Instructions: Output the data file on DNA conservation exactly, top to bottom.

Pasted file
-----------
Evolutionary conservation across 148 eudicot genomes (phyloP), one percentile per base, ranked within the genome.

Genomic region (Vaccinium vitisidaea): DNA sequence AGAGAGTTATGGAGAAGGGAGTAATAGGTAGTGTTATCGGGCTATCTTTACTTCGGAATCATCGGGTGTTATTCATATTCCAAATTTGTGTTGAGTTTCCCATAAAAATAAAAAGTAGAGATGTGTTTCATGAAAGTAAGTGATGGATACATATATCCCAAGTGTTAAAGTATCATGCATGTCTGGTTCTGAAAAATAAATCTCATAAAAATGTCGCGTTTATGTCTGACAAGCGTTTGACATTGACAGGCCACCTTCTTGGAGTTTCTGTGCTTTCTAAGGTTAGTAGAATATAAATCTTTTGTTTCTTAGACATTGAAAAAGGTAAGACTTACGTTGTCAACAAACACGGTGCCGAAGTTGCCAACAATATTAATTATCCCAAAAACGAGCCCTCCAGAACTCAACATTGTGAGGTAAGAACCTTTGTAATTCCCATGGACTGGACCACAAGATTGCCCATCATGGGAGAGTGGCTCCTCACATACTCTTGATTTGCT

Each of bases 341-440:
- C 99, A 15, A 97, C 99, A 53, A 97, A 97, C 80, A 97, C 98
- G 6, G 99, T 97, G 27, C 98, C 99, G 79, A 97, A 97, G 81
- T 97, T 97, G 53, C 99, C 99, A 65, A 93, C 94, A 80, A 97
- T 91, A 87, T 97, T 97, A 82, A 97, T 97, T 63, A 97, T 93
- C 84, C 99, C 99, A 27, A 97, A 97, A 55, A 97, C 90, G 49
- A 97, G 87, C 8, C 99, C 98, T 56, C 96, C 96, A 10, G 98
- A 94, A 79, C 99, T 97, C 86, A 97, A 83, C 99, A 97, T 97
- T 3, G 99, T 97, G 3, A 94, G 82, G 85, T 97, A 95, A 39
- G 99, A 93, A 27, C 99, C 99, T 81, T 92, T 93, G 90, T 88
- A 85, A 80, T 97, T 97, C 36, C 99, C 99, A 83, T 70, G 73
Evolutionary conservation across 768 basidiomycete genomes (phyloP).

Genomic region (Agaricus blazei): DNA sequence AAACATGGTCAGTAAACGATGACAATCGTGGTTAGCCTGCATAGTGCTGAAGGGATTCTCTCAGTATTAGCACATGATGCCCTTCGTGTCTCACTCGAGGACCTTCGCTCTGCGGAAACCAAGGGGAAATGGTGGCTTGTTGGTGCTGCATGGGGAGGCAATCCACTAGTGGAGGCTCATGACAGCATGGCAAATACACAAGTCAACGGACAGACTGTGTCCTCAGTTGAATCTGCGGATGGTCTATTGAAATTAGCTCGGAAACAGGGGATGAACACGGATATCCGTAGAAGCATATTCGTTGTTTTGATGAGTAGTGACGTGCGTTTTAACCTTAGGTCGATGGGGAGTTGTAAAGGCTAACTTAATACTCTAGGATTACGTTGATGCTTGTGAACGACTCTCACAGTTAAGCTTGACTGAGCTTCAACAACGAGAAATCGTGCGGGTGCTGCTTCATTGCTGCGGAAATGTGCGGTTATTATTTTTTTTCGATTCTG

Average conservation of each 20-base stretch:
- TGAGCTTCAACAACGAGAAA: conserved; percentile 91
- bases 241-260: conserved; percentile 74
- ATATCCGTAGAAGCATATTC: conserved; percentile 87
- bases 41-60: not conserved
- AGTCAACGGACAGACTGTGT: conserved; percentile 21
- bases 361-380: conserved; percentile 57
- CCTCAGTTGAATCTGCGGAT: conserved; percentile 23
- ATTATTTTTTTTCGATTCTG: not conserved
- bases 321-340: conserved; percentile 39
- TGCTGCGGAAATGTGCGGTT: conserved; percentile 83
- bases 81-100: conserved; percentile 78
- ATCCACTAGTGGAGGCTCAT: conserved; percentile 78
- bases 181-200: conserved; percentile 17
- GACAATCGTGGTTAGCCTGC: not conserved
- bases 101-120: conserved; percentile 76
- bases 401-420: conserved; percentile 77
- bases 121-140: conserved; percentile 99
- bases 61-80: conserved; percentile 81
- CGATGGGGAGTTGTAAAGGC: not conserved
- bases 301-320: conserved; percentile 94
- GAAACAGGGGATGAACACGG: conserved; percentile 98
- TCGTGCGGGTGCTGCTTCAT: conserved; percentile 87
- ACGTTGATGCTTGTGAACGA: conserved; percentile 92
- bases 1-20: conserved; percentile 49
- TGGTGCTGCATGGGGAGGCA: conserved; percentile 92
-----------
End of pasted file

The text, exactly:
Evolutionary conservation across 148 eudicot genomes (phyloP), one percentile per base, ranked within the genome.

Genomic region (Vaccinium vitisidaea): DNA sequence AGAGAGTTATGGAGAAGGGAGTAATAGGTAGTGTTATCGGGCTATCTTTACTTCGGAATCATCGGGTGTTATTCATATTCCAAATTTGTGTTGAGTTTCCCATAAAAATAAAAAGTAGAGATGTGTTTCATGAAAGTAAGTGATGGATACATATATCCCAAGTGTTAAAGTATCATGCATGTCTGGTTCTGAAAAATAAATCTCATAAAAATGTCGCGTTTATGTCTGACAAGCGTTTGACATTGACAGGCCACCTTCTTGGAGTTTCTGTGCTTTCTAAGGTTAGTAGAATATAAATCTTTTGTTTCTTAGACATTGAAAAAGGTAAGACTTACGTTGTCAACAAACACGGTGCCGAAGTTGCCAACAATATTAATTATCCCAAAAACGAGCCCTCCAGAACTCAACATTGTGAGGTAAGAACCTTTGTAATTCCCATGGACTGGACCACAAGATTGCCCATCATGGGAGAGTGGCTCCTCACATACTCTTGATTTGCT

Each of bases 341-440:
- C 99, A 15, A 97, C 99, A 53, A 97, A 97, C 80, A 97, C 98
- G 6, G 99, T 97, G 27, C 98, C 99, G 79, A 97, A 97, G 81
- T 97, T 97, G 53, C 99, C 99, A 65, A 93, C 94, A 80, A 97
- T 91, A 87, T 97, T 97, A 82, A 97, T 97, T 63, A 97, T 93
- C 84, C 99, C 99, A 27, A 97, A 97, A 55, A 97, C 90, G 49
- A 97, G 87, C 8, C 99, C 98, T 56, C 96, C 96, A 10, G 98
- A 94, A 79, C 99, T 97, C 86, A 97, A 83, C 99, A 97, T 97
- T 3, G 99, T 97, G 3, A 94, G 82, G 85, T 97, A 95, A 39
- G 99, A 93, A 27, C 99, C 99, T 81, T 92, T 93, G 90, T 88
- A 85, A 80, T 97, T 97, C 36, C 99, C 99, A 83, T 70, G 73
Evolutionary conservation across 768 basidiomycete genomes (phyloP).

Genomic region (Agaricus blazei): DNA sequence AAACATGGTCAGTAAACGATGACAATCGTGGTTAGCCTGCATAGTGCTGAAGGGATTCTCTCAGTATTAGCACATGATGCCCTTCGTGTCTCACTCGAGGACCTTCGCTCTGCGGAAACCAAGGGGAAATGGTGGCTTGTTGGTGCTGCATGGGGAGGCAATCCACTAGTGGAGGCTCATGACAGCATGGCAAATACACAAGTCAACGGACAGACTGTGTCCTCAGTTGAATCTGCGGATGGTCTATTGAAATTAGCTCGGAAACAGGGGATGAACACGGATATCCGTAGAAGCATATTCGTTGTTTTGATGAGTAGTGACGTGCGTTTTAACCTTAGGTCGATGGGGAGTTGTAAAGGCTAACTTAATACTCTAGGATTACGTTGATGCTTGTGAACGACTCTCACAGTTAAGCTTGACTGAGCTTCAACAACGAGAAATCGTGCGGGTGCTGCTTCATTGCTGCGGAAATGTGCGGTTATTATTTTTTTTCGATTCTG

Average conservation of each 20-base stretch:
- TGAGCTTCAACAACGAGAAA: conserved; percentile 91
- bases 241-260: conserved; percentile 74
- ATATCCGTAGAAGCATATTC: conserved; percentile 87
- bases 41-60: not conserved
- AGTCAACGGACAGACTGTGT: conserved; percentile 21
- bases 361-380: conserved; percentile 57
- CCTCAGTTGAATCTGCGGAT: conserved; percentile 23
- ATTATTTTTTTTCGATTCTG: not conserved
- bases 321-340: conserved; percentile 39
- TGCTGCGGAAATGTGCGGTT: conserved; percentile 83
- bases 81-100: conserved; percentile 78
- ATCCACTAGTGGAGGCTCAT: conserved; percentile 78
- bases 181-200: conserved; percentile 17
- GACAATCGTGGTTAGCCTGC: not conserved
- bases 101-120: conserved; percentile 76
- bases 401-420: conserved; percentile 77
- bases 121-140: conserved; percentile 99
- bases 61-80: conserved; percentile 81
- CGATGGGGAGTTGTAAAGGC: not conserved
- bases 301-320: conserved; percentile 94
- GAAACAGGGGATGAACACGG: conserved; percentile 98
- TCGTGCGGGTGCTGCTTCAT: conserved; percentile 87
- ACGTTGATGCTTGTGAACGA: conserved; percentile 92
- bases 1-20: conserved; percentile 49
- TGGTGCTGCATGGGGAGGCA: conserved; percentile 92